The Jockey Club is spending $10M over 5 years on this new initiative.
On the surface it makes sense. We have a neat sport, and if we put in on television, someone new in the mass market might watch it and become a fan. That narrative resonates.
Unfortunately I'm not convinced this spend will give back the needed, or expected revenue. I know a lot of you aren't convinced, either.
If rodeo is on television Saturday, do we watch it because it's on?
What about amateur boxing?
Did anyone watch the CFL when it was on NBC during the NFL strike in the 1980's?
All those events or sports are on television, or were on television, and have been for many years; some of them are shown many more hours a week than racing ever will be on network TV. They are not, and probably never will be, major league sports, or gain market share (in fact many of them have lost more market share than racing has).
The only time many of us do watch them - more than likely - is when the event is bigger than the sport. For the month of the Olympics we're suckers for swimming, curling or snowboarding. I am a huge cycling fan for two weeks a year when the Tour De France rolls around like I am sure many of you are.
We in racing have similar with the Kentucky Derby. It doesn't matter if the field has four superstars or a field of twenty future 30 claimers - people will watch it and people will attend it.
So why the focus on television, and putting our tracks and races out there as is? Well, a consulting firm said so, but I think it's more than that. I think it comes down to the participants' love of the sport, the love of the mass market, and the thought that we have to do something.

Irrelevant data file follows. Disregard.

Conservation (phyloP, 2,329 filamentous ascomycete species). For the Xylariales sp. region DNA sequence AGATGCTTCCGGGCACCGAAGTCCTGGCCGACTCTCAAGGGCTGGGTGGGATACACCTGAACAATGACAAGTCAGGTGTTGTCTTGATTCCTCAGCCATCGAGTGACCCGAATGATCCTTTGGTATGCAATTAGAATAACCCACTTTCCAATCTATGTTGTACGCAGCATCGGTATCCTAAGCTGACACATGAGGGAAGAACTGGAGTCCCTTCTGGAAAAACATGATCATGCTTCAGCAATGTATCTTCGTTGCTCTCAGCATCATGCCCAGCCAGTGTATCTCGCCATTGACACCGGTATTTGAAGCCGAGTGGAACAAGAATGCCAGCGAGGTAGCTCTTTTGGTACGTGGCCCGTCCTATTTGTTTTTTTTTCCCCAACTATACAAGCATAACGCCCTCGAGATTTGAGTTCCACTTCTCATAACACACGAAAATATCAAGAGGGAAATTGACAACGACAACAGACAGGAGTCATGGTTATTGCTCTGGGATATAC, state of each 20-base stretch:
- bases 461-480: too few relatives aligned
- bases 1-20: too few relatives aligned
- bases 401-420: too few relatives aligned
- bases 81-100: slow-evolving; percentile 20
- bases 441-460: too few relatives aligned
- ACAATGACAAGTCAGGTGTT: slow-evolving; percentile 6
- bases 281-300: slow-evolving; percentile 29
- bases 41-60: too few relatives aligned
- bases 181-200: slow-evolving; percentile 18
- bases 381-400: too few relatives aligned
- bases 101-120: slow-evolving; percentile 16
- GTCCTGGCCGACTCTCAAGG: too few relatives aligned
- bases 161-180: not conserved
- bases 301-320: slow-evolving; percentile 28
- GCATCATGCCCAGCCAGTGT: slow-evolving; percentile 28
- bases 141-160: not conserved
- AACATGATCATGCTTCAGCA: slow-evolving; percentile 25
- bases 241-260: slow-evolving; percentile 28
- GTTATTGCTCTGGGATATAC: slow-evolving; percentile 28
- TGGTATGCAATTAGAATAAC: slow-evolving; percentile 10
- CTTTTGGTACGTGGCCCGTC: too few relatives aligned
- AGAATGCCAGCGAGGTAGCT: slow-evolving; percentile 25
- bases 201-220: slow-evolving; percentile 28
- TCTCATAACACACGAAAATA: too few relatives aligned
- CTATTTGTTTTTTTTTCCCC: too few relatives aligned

- "We love racing and if we could only show it to the masses, they would love it too. Even if one person watches and becomes a fan it's a success"
Not all agree. Seth Godin writes, extolling the virtues of not being married to old-school push marketing:
"Mass is dying. The tide has turned, and mass as the engine of our culture is gone forever."
According to Godin, and its a theme in other new marketing literature as well, we can't just "put something on" and hope this mass market finds it. It is not the way it works anymore. TV advertising in many ways is even being kicked to the curb.
I believe racing is built to market itself in the 21st century. It is not mass, in a non-mass, niche world. It has active participants of all flavors, "tribes", a multivariable fan base, a double pronged market (the fan and the horseplayer/gambler), loud and proud fans on social media and elsewhere, a foothold with the over 55 demographic with plenty of time and money on their hands, events that almost everyone knows, and much more.
It is not like football or baseball, because those sports' do not make money when we play them. Racing makes money when we play it (e.g. when we buy a horse or bet a horse).
Until we figure out our unique market and its place in the world, spending scarce funds on the conduit of television, in my opinion, is putting the cart before the horse. We need to find a way to present racing that sticks with new viewers, and gets them to participate in the racing conversation, in some way, with us. In my opinion, then and only then will we have a chance at success.
I love to watch racing on television. It's on the big screen, it's in HD, there are neat interviews and features. Don't get me wrong, I am happy it's going to be on over the next several years. I am simply not comfortable with a "put it on TV and hope" policy.
That may have worked at one time, but it rarely works now.